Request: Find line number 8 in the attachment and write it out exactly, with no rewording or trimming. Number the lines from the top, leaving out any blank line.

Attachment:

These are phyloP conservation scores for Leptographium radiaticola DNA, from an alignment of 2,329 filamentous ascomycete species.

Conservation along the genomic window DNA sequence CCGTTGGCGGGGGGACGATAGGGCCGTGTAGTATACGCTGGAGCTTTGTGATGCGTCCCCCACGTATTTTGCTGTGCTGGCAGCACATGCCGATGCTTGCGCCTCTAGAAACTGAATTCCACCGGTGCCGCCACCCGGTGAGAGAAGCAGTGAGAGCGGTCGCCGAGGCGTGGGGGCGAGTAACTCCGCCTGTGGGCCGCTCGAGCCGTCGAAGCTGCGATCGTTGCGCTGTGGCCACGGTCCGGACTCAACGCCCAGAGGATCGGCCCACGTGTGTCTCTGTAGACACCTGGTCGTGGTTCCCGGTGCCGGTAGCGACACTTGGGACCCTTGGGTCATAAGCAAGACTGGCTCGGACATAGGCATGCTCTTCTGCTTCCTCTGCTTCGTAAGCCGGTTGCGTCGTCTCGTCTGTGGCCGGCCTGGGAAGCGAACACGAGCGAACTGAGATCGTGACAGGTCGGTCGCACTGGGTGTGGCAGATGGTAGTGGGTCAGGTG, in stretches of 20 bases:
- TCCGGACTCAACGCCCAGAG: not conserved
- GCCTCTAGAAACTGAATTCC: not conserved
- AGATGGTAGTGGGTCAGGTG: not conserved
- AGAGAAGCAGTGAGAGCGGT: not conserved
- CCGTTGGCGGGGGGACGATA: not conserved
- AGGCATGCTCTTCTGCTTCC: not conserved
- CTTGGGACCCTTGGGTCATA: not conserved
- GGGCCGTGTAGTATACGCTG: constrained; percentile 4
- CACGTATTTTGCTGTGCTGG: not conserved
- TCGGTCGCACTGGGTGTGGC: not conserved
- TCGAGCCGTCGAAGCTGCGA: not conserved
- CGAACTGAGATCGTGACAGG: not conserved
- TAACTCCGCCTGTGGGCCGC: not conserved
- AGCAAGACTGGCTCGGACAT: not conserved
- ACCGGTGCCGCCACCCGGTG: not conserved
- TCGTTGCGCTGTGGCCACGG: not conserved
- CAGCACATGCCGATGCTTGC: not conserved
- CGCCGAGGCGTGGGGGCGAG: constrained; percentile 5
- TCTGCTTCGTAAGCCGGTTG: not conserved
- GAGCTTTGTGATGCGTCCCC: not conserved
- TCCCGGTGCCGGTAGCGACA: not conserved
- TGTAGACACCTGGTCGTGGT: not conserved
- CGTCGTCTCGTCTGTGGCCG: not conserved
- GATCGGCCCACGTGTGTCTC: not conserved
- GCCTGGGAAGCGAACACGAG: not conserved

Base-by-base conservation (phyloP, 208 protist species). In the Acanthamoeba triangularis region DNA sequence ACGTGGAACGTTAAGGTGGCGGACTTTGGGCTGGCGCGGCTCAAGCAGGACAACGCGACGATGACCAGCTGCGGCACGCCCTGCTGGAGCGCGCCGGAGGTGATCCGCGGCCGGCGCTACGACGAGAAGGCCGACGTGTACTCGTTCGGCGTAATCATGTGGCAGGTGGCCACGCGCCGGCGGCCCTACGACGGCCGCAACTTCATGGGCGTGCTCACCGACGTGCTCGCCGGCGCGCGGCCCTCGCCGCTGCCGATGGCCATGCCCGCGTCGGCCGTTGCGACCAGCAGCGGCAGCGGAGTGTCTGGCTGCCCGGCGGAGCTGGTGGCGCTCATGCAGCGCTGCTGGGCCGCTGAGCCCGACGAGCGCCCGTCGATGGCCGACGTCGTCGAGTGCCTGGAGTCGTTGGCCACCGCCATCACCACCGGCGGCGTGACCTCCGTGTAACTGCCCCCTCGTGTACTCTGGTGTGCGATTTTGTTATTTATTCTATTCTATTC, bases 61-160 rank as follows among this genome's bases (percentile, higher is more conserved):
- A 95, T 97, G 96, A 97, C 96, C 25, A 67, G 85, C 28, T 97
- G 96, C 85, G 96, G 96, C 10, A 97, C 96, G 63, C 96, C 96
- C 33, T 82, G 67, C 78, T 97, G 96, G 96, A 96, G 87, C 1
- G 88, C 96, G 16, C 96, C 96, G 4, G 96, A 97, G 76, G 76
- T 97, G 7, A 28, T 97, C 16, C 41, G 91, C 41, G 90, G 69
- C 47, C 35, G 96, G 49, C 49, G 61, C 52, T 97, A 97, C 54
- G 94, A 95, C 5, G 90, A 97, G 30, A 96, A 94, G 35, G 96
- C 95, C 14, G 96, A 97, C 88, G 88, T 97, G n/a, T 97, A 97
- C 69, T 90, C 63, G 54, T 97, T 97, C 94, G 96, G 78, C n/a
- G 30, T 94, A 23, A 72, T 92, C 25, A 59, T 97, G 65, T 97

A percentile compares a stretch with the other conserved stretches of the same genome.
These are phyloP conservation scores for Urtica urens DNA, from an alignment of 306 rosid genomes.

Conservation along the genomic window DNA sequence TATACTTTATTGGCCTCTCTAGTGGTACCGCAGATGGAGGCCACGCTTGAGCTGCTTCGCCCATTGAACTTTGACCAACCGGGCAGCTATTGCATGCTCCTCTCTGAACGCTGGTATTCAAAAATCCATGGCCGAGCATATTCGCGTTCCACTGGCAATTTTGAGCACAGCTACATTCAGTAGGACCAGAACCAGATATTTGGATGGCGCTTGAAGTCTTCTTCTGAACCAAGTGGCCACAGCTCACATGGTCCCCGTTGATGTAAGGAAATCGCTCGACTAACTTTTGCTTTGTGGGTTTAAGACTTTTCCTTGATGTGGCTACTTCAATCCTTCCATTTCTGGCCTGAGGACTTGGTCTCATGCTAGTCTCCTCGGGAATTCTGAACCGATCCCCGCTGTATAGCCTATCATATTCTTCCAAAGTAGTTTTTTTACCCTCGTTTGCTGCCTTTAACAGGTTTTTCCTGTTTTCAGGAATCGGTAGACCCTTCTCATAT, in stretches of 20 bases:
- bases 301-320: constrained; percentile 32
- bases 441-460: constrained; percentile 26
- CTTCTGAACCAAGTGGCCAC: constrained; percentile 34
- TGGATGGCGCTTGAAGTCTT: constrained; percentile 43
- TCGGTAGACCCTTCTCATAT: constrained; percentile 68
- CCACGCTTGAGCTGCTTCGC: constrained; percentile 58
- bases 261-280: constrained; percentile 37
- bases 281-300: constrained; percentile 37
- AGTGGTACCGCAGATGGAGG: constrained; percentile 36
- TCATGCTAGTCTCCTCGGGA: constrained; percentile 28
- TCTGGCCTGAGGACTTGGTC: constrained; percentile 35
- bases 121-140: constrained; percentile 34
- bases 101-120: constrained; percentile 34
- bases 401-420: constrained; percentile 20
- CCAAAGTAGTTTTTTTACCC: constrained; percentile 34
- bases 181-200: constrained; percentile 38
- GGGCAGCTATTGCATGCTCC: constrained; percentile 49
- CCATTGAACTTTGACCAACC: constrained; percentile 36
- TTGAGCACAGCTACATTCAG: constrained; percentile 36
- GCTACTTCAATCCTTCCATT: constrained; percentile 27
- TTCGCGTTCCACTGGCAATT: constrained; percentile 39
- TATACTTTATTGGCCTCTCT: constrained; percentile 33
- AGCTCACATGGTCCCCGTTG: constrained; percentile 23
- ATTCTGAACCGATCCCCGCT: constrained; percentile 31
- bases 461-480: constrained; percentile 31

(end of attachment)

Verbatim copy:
- AGGCATGCTCTTCTGCTTCC: not conserved